Recently, I’ve thought a lot about self-care. I’ve heard pastors say self-care is sinful and worldly. Psychologists describe self-care as “doing what brings you joy” and popular media says, “You do you.” I’ve wrestled with a biblical view of self-care and here are my thoughts.
The reason most of us need better self-care is that we are running ourselves ragged. We are so prideful we think we “have” to do specific things or the world will spin out of control. How narcissistic of us! We feel exhausted mentally and physically. We pride ourselves on staying busy, but at what cost? We are irritable, short-tempered, and unmotivated. When we fail to create margin in our lives, we are more apt to act sinfully — saying things we regret, becoming hypercritical, or having a negative attitude to name a few.
From the beginning, God has taught us the importance of rest. In our pride, we boast of getting little sleep. When we try to rest, we feel guilty due to the lies we believe. We embrace the lie our value equals our productivity. We go and we do until we crash. God created us for more.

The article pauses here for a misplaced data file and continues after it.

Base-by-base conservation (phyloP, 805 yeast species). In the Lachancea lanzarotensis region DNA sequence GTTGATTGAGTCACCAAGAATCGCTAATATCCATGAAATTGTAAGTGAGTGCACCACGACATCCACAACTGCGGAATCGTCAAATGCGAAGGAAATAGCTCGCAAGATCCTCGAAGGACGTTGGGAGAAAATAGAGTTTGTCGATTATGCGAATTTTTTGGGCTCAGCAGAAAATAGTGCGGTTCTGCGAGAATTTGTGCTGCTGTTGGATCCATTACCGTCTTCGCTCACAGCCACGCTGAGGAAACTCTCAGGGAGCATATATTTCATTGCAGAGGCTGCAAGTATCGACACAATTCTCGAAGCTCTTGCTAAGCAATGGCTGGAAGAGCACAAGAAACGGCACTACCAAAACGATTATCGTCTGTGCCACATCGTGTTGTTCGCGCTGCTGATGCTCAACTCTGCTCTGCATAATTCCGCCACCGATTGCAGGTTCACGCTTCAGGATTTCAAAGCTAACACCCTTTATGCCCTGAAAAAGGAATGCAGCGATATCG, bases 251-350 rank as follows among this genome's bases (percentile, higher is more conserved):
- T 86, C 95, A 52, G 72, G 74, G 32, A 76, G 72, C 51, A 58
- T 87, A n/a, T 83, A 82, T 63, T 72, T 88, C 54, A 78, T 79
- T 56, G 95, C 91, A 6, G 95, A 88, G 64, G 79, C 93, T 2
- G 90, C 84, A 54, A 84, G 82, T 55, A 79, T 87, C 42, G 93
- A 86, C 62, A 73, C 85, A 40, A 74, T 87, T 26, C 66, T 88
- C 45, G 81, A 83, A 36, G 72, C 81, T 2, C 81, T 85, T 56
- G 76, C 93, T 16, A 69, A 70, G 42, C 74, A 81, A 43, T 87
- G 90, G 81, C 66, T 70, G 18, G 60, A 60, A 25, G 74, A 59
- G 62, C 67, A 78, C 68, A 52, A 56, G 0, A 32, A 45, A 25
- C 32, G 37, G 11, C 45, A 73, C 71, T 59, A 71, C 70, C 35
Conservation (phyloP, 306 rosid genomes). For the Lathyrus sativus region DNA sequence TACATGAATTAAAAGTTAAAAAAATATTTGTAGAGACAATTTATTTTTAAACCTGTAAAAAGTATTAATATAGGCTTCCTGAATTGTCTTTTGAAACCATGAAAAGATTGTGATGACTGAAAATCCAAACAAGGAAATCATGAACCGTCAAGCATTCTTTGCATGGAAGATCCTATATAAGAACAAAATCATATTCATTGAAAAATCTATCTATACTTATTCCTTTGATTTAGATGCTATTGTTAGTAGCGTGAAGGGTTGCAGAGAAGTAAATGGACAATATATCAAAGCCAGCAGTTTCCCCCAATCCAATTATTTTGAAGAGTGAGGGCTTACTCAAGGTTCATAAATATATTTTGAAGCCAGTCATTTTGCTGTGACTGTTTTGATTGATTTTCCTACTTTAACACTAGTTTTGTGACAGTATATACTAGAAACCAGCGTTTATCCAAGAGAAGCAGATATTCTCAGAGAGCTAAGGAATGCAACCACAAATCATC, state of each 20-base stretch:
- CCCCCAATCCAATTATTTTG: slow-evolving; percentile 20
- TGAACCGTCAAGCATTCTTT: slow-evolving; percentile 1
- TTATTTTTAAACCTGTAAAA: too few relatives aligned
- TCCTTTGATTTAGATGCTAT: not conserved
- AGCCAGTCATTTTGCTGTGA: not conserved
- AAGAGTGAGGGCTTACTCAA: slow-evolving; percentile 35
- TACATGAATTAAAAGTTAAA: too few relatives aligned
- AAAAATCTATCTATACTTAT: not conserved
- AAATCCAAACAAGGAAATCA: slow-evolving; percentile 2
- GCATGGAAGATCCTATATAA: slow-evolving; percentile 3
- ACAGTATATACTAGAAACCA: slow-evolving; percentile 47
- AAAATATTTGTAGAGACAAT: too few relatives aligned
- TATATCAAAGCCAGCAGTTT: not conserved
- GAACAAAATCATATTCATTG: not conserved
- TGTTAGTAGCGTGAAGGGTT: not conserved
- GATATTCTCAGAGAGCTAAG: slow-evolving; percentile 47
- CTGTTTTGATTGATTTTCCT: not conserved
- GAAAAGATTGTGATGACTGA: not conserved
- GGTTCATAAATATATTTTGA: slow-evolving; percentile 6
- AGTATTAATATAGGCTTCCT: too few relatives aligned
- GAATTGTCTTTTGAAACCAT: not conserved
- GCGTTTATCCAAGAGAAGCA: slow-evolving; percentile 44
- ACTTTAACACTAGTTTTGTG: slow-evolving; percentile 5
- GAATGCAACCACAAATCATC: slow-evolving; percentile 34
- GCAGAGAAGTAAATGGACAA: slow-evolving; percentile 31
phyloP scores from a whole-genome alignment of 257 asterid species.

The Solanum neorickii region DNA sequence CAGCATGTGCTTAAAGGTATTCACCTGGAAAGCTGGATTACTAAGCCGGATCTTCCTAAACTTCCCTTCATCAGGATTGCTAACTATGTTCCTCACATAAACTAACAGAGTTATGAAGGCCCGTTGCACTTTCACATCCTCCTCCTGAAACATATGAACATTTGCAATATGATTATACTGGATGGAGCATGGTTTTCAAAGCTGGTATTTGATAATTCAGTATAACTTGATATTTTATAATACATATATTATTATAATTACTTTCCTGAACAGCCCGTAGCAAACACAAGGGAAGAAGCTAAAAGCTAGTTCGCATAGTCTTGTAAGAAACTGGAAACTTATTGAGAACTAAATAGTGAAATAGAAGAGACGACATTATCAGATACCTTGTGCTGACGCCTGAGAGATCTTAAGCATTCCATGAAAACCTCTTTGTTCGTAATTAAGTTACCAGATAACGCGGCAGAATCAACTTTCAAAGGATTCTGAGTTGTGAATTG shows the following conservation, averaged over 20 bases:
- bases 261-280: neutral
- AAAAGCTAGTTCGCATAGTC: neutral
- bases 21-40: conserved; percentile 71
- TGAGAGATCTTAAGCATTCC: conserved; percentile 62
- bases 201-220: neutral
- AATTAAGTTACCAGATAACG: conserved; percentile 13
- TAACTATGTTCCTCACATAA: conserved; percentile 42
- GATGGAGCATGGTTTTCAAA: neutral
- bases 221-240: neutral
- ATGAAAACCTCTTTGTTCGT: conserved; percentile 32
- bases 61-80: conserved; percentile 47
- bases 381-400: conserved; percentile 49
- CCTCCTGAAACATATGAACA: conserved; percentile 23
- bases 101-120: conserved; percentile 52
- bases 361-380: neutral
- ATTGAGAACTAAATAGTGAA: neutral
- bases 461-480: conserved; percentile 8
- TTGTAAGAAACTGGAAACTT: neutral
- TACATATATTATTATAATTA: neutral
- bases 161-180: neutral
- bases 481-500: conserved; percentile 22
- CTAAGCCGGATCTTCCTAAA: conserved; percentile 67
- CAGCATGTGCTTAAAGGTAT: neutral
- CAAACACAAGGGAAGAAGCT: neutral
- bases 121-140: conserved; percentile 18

I believe biblical self-care = sabbath rest. When we regularly practice sabbath, we give our bodies emotional and physical rest. When we exercise, experts encourage us to schedule rest and recovery days in an attempt to prevent injury and improve performance. In much the same way, sabbath rest may prevent us from saying and doing things we regret. Rest is part of our sanctification process. If we want to be our best, we need to practice rest.
Self-care is not a catchy psychological word to justify our selfish wants and desires. True self-care is a call to “be still and know.”